INTRODUCTION

Quality colonoscopy in the inflammatory bowel disease (IBD) patient has adequate bowel preparation as an essential prerequisite. Colonoscopy is, in fact, an imperative examination of IBD and encompasses a long list of indications, among which initial diagnosis, patient follow-up to weigh response to therapy, and colorectal cancer surveillance are recognized[1-4]. Bowel preparation requires the patient to take an oral formulation of varying constitution and volume to obtain a functional number of bowel movements to determine the cleanliness of rectal, colonic and ileal segments that can be explored by colonoscopy[5]. However, new retrograde modalities are emerging (i.e. colonic lavage)[6]. The pharmacodynamics of bowel preparations require patient compliance so that the patient ingests the entire formulation and follows any complementary indications (i.e. a low-fiber diet).

As a result, it tends to follow that patients’ preferred preparations are those with lower volume, good taste (palatable), suitable dose dilution over time (e.g., split dose), and good safety profile such that they do not experience symptoms while taking the product[7].

However, the widely recommended preparations for patients with IBD are low (< 3 L) or high volume (at least 3 L) polyethylene glycol (PEG)-based preparations[5]. This choice, while not axiomatically pursuing the goal of palatability, is necessary because most studies in IBD are available for this type of preparation and because safety studies have shown a significantly better safety profile for PEG solutions than for non-PEG-based solutions (e.g., magnesium citrate plus picosulphate, oral sulfate solutions)[8].

This paradigm, which has been going on for several years, has the potential to change the view of the new studies that are increasingly emerging on non-PEG-based and low-volume solutions.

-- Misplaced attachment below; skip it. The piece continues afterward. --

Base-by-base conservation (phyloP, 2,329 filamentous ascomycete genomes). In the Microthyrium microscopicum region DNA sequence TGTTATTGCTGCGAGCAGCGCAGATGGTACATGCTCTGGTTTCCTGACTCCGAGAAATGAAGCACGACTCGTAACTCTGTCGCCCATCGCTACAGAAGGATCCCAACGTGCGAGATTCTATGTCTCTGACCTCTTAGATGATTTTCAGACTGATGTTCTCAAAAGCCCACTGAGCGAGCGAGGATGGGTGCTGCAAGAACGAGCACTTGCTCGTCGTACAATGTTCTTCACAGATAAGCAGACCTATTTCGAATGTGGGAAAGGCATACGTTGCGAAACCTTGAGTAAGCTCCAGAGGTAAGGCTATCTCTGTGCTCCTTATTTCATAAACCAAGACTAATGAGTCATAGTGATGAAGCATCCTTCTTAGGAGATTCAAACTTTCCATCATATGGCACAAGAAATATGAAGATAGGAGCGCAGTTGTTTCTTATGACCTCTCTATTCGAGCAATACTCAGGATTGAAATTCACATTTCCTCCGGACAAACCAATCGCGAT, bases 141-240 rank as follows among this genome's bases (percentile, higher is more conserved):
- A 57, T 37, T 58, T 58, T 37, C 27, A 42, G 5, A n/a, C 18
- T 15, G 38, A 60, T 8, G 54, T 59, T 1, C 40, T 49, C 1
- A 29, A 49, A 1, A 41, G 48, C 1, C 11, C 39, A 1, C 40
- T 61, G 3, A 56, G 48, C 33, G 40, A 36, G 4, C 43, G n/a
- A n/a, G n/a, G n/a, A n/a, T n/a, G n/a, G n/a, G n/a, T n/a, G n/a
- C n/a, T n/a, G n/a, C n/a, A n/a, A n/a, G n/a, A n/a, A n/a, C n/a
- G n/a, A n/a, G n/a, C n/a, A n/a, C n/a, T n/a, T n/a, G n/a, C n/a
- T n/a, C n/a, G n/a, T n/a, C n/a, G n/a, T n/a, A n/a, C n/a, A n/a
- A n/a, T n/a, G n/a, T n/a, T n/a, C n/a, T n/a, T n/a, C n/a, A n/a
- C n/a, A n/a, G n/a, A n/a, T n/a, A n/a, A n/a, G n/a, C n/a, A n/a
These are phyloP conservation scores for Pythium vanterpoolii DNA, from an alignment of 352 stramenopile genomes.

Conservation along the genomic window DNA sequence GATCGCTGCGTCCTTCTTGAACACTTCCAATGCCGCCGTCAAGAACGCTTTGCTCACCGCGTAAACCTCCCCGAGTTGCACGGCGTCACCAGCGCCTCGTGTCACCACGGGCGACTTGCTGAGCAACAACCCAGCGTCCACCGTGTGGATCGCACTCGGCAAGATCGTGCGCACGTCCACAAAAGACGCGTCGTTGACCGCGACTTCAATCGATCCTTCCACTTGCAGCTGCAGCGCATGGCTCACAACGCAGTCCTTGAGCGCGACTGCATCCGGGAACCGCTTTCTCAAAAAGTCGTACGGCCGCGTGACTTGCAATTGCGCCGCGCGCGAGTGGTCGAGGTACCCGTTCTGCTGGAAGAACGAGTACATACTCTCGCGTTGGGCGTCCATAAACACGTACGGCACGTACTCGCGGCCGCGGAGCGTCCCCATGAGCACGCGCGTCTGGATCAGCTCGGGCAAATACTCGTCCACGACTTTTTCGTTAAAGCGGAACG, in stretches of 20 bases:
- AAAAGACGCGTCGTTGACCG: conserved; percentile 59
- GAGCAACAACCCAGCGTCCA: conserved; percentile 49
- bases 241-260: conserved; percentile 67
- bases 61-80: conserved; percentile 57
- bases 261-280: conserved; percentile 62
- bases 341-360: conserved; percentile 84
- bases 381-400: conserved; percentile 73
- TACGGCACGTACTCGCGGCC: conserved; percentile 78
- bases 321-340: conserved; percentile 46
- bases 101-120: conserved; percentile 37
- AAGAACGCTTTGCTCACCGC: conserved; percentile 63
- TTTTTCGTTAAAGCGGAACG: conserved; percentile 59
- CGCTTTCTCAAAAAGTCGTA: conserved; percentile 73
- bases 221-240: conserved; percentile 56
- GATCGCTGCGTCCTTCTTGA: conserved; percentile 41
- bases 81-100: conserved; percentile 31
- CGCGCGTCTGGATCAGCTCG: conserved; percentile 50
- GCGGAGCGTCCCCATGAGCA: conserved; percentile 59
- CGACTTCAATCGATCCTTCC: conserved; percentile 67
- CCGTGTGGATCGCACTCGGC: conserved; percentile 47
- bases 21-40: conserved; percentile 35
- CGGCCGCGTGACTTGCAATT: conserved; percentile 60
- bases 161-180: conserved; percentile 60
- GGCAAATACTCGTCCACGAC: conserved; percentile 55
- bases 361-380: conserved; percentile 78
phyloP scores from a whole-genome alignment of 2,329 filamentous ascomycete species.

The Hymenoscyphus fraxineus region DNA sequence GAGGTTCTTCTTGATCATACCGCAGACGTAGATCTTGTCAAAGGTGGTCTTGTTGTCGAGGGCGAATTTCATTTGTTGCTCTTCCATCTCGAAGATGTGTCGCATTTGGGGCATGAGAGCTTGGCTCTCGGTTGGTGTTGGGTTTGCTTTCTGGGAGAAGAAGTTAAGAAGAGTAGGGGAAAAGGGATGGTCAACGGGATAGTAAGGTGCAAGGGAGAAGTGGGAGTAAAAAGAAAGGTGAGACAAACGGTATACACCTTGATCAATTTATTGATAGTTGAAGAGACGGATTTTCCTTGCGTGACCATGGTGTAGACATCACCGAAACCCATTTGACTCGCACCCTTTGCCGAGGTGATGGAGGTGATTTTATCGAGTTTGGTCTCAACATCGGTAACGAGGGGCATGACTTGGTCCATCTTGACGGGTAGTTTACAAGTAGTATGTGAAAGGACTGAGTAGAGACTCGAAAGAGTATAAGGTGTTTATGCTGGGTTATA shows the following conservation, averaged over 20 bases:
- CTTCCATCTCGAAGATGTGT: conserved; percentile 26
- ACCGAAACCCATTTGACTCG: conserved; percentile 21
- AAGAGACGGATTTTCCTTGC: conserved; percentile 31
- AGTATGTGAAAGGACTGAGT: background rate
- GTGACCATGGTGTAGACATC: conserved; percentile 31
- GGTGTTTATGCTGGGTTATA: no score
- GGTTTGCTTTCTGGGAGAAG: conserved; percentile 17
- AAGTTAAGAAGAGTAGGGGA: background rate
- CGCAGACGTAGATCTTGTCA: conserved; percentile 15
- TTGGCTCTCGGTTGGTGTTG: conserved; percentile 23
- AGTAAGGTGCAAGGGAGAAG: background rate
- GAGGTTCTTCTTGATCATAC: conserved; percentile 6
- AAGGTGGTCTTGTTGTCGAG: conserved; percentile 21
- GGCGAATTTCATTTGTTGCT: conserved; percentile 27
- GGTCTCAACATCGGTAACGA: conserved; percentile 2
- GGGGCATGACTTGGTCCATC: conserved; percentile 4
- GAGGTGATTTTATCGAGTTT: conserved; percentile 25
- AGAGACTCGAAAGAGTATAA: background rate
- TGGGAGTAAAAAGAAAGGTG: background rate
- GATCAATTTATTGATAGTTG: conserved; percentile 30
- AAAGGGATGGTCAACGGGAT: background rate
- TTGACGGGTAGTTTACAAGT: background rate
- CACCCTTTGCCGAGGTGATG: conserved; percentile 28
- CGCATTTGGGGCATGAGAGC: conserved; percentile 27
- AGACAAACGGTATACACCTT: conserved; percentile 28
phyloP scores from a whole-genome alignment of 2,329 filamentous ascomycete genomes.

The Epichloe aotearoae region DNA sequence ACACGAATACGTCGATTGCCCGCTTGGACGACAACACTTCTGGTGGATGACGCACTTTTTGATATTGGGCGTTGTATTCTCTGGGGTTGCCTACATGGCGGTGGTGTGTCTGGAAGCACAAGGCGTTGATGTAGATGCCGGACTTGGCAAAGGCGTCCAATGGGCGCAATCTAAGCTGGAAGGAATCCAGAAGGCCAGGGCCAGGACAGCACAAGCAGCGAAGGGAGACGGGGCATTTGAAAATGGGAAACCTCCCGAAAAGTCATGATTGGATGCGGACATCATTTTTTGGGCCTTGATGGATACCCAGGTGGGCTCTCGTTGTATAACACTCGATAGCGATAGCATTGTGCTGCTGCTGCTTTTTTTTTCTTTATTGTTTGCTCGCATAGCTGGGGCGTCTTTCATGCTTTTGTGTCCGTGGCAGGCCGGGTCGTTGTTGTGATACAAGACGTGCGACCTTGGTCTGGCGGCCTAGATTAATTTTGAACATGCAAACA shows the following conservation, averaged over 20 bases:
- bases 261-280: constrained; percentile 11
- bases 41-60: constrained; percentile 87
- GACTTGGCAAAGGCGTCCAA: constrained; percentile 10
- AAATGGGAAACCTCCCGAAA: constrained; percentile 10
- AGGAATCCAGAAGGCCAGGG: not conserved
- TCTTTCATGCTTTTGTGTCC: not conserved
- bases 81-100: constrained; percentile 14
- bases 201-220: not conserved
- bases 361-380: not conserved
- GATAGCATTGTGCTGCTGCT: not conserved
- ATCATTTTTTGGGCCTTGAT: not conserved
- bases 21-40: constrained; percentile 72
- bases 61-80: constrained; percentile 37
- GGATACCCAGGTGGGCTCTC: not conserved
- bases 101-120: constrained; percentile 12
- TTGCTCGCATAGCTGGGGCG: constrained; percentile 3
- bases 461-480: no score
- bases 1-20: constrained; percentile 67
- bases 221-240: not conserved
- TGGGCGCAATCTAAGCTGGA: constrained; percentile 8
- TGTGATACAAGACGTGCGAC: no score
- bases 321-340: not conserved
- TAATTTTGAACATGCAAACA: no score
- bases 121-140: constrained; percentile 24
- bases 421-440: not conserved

WHAT PROFILE DO NON-PEG SOLUTIONS HAVE IN IBD?

Non-PEG preparations ordinarily have osmotic power, which partly affects their safety profile compared to isosmolar PEG solutions, especially for electrolyte disturbances[5,9] and mucosal damage[5]. PEG preparations are based on the principle that they, being nonabsorbable and isosmolar fluids, result in minimal electrolyte and fluid absorption or secretion by the gastrointestinal wall. Therefore, to achieve a purgative effect, they must generally be used in large volumes[10]. The opposite principle applies to non-PEG preparations in that their cleansing effect is based precisely on osmotic potency rather than on accumulating nonabsorbable fluids[10]. Despite this, in a general sense, low-volume non-PEG preparations have several potential advantages for the patient employing them for colonoscopy.

First and foremost, these preparations do not have the disadvantage of requiring large volumes of preparation associated with lower adherence and patient preference or gastrointestinal overload symptoms (e.g., nausea, vomiting, abdominal pain) that often prevent completion of the preparation[11]. Additionally, PEG solutions are often poorly palatable due to their salty taste[12]. The more excellent tolerability of non-PEG low-volume solutions compared with PEG-based preparations has also been demonstrated in a large meta-analysis of more than 20 randomized placebo-controlled trials in which, in terms of efficacy, these were also found to be non-inferior to PEG solutions[13].

However, several studies are already available for non-PEG low-volume preparations in IBD (Table 1). These studies have produced compelling results in both clinical trial settings and real-world ones on such bowel preparation efficacy/effectiveness rates and safety.

Table 1 Summary of studies that examined non-polyethylene glycol-based bowel preparations in patients with inflammatory bowel diseases.
Ref.
Bowel preparation
IBD sample size
IBD type, n
Sample age
IBD duration
Disease activity trend
Split regimen as Y/N or %
Clear diet as Y/N or %
Briot et al[14], 2019MPS, NaP, PicoS12 (MPS), 26 (NaP), 80 (PicoS)CD: 8 (MPS), 14 (NaP), 57 (PicoS); UC: 4 (MPS), 11 (NaP), 21 (PicoS); Undetermined IBD: 1 (NaP), 2 (PicoS)Median: 42.9 (MPS), 41 (NaP), 40.8 (PicoS)13.9 yr (MPS), 12.9 yr (NaP), 10.6 yr (PicoS)Remission, mild58.3% (MPS), 84.6% (NaP), 55.6% (PicoS)100% (MPS), 100% (NaP), 95.1% (PicoS)
Mohsen et al[17], 2021PicoS + magnesium citrate + PEG61N/AMean: 39.7N/AUnknownYY
Rueda García et al[18], 2023PicoS31CD: 18, UC: 12: Undetermined IBD: 1Mean: 51.7N/AMildYY